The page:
A 29-year-old woman who survived cancer as a child was just selected to fly to space aboard SpaceX's rocket

A 29-year-old woman who survived cancer as a child was just selected to fly to space aboard SpaceX's rocket
The SpaceX Falcon 9 rocket lifts off from Launch Complex 39-A at Kennedy Space Center. Joe Burbank/OrlandoJoe Burbank/Orlando Sentinel/Tribune News Service via Getty Images
  • 29-year-old childhood cancer survivor Hayley Arceneaux is set to board a SpaceX flight later this year.
  • Arceneaux will be joined by three others as part of the first-ever all-civilian crew to enter space.
  • Billionaire Jared Isaacman is chartering the flight and will select two more to join.

Hayley Arceneaux has always had limits. The 29-year-old can't ski; she can't skydive; she can't do anything to risk an uncontrolled fall because of a metal rod in her left leg that was put there during her bone cancer treatments as a child.

But now she has an opportunity to be limitless.

Arceneaux is the newest member of an all-civilian crew headed to space aboard a SpaceX Falcon 9 rocket. In an interview with Insider, she said her orthopedic surgeon told her, "There's going to be no limits on you in space."
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St. Jude Research Hospital, where Acreneaux was treated as a child and is now a physician assistant, has partnered up with billionaire Jared Isaacman, who is chartering a SpaceX flight for later this year that will take off with the first-ever all-civilian crew, with himself included. As part of the mission, Isaacman said he wanted one medical officer on board, and St. Jude's chose Arceneaux.

She heard the news on January 5. A hospital spokesperson wanted to talk to her about a vague "opportunity." She nervously joined the call, unsure of what to expect. She was nervous at the vague description and nervously joined the call. The person told her about the mission, called Inspiration4, the fundraiser for St. Jude, and then asked if she wanted a seat in space.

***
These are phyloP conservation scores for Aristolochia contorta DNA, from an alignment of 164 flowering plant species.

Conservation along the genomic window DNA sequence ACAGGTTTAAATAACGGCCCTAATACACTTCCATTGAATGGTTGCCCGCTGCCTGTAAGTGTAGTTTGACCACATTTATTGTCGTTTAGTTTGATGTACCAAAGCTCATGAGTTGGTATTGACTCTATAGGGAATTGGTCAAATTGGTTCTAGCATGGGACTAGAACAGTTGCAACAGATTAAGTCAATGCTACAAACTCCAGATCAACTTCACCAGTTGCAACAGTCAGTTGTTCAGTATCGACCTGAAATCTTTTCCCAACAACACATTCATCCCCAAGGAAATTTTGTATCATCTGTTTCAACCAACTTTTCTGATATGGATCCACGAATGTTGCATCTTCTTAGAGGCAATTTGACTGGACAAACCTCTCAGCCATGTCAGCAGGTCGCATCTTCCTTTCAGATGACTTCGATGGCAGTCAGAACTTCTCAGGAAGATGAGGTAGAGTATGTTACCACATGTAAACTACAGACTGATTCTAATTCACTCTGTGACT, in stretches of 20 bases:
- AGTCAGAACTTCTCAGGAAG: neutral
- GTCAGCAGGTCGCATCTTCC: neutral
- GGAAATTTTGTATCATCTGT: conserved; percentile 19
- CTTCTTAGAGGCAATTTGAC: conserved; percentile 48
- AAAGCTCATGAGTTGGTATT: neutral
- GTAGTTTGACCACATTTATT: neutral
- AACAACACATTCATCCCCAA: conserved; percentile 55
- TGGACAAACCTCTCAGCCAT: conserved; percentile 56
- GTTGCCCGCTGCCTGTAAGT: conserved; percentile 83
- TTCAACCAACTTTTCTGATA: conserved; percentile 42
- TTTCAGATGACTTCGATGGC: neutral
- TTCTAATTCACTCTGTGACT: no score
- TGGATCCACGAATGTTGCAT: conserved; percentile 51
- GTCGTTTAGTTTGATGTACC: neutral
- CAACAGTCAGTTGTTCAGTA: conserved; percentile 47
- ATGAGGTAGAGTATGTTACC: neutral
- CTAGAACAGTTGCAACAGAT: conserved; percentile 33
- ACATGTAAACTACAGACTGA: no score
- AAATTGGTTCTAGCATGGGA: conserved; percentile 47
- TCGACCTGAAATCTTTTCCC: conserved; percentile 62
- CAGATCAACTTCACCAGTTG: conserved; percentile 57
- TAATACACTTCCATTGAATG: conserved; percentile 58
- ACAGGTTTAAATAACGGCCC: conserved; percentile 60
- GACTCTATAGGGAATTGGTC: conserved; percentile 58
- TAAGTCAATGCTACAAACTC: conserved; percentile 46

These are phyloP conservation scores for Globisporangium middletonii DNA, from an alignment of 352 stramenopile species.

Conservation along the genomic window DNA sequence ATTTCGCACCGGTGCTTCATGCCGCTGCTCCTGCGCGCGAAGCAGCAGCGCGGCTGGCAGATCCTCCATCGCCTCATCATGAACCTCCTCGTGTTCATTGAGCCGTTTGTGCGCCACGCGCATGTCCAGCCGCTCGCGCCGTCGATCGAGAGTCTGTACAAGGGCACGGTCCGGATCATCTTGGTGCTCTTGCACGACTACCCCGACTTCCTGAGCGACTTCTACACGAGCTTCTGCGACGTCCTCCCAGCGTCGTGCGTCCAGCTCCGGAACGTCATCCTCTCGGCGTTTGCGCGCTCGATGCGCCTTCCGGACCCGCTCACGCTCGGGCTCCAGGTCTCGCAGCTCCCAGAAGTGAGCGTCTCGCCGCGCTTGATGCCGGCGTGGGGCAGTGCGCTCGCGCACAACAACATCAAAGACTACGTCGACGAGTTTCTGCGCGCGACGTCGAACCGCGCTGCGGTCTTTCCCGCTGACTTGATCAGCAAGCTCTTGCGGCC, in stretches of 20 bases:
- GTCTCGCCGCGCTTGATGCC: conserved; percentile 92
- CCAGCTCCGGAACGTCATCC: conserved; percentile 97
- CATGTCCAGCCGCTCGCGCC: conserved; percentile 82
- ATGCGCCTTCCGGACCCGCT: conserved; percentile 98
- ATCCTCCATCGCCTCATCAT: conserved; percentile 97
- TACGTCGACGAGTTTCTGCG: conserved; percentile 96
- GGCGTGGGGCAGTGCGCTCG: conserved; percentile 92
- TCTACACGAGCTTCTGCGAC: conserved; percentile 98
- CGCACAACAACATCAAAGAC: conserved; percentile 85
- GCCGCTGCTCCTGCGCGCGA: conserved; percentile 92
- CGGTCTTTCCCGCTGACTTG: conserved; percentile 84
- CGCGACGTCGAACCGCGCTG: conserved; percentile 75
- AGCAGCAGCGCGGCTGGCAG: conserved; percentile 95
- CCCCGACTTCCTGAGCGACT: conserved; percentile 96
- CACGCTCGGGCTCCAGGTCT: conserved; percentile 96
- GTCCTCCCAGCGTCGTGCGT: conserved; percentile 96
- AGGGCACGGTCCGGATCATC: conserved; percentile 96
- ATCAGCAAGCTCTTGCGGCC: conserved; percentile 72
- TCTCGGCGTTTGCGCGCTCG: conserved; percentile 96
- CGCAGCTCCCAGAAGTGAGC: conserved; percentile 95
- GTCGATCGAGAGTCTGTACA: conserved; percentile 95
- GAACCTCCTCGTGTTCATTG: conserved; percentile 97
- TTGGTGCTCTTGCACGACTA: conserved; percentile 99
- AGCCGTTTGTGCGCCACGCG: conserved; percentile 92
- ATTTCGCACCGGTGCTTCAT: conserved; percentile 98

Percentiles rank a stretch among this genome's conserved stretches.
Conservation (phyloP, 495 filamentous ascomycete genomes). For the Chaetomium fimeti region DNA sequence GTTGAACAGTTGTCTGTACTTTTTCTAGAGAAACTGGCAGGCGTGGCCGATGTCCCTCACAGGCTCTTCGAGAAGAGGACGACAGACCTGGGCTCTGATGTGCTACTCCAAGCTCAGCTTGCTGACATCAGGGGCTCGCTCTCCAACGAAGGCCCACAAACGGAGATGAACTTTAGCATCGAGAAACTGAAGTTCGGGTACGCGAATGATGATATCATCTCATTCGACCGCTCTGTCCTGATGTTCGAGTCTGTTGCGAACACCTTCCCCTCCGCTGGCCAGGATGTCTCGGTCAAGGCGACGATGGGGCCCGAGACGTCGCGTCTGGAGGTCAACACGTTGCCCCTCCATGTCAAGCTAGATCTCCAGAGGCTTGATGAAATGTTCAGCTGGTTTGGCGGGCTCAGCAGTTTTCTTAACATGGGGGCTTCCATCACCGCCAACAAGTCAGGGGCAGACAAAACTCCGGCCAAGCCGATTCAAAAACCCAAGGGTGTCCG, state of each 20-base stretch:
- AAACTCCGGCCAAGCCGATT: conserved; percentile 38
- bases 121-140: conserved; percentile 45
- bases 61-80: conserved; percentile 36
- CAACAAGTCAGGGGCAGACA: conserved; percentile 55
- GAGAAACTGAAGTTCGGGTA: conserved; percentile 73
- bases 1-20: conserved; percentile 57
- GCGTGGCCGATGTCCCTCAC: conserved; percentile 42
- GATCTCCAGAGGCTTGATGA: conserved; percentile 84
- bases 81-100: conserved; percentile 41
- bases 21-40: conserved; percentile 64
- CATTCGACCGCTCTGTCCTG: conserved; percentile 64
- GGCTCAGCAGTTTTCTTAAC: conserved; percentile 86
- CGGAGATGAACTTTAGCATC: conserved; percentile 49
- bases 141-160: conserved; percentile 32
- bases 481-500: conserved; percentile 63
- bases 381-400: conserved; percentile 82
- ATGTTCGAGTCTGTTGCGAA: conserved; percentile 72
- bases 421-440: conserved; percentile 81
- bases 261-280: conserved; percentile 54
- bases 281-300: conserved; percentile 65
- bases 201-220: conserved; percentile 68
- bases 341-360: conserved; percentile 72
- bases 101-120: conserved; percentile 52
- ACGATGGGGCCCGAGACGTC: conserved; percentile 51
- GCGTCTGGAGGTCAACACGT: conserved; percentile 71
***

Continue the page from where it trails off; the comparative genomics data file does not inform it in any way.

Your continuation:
"I remember I laughed and said, 'Yes, yes please,'" she said. Since agreeing to go to space, she's been to the SpaceX headquarters in Hawthorne, California, three times, where she saw the flight plans and drank coffee under an old SpaceX capsule.
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With Acreneaux's selection announced, the spacecraft has room for just two more civilians, both of whom will be announced in the coming weeks. One member will come from a raffle for St. Jude's, in which anyone can donate any amount to the childhood cancer research hospital and be entered into the drawing. Isaacman, who founded payments company Shift4Payments, hopes to raise $200 million through the raffle and donate $100 million out of his own pocket to the hospital. The fourth seat will be a Shift4Payments customer selected through a sweepstakes.

"Assembling a unique and diverse crew whose personal stories and values will inspire people everywhere is at the heart of the Inspiration4 mission," Isaacman said in a statement. SpaceX did not reply to Insider's request for comment. Rick Shadyac, head of the fundraising and awareness organization for St. Jude's, told Insider the funds from the raffle and donation will be used to continue researching cancer treatment and cures and providing care free-of-charge to kids and their families. He said the partnership with Isaacson and SpaceX "is another demonstration that St. Jude is yet again pushing the boundaries and making the seemingly impossible possible."
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Shadyac has known Arceneaux since she was a 10-year-old patient at the hospital, and watched her recover from cancer, become an intern at the hospital, and eventually a physician assistant. He said Arceneaux "epitomizes" what the hospital wants to accomplish with the mission.

Arceneaux will be the first person with a prosthetic body part as well as the youngest American to go to space, The New York Times reported. While on board, she said she wants to video chat with her cancer patients in the hopes of inspiring them.

"When you're going through cancer treatments, you're so focused on that day, what appointments you have that day, what pills you have to take that day, and it really can be difficult and overwhelming to look towards the future," she said.
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"I hope this mission not only gives cancer patients something to look forward to, but I hope they realize how attainable this is for them that they can go to space."

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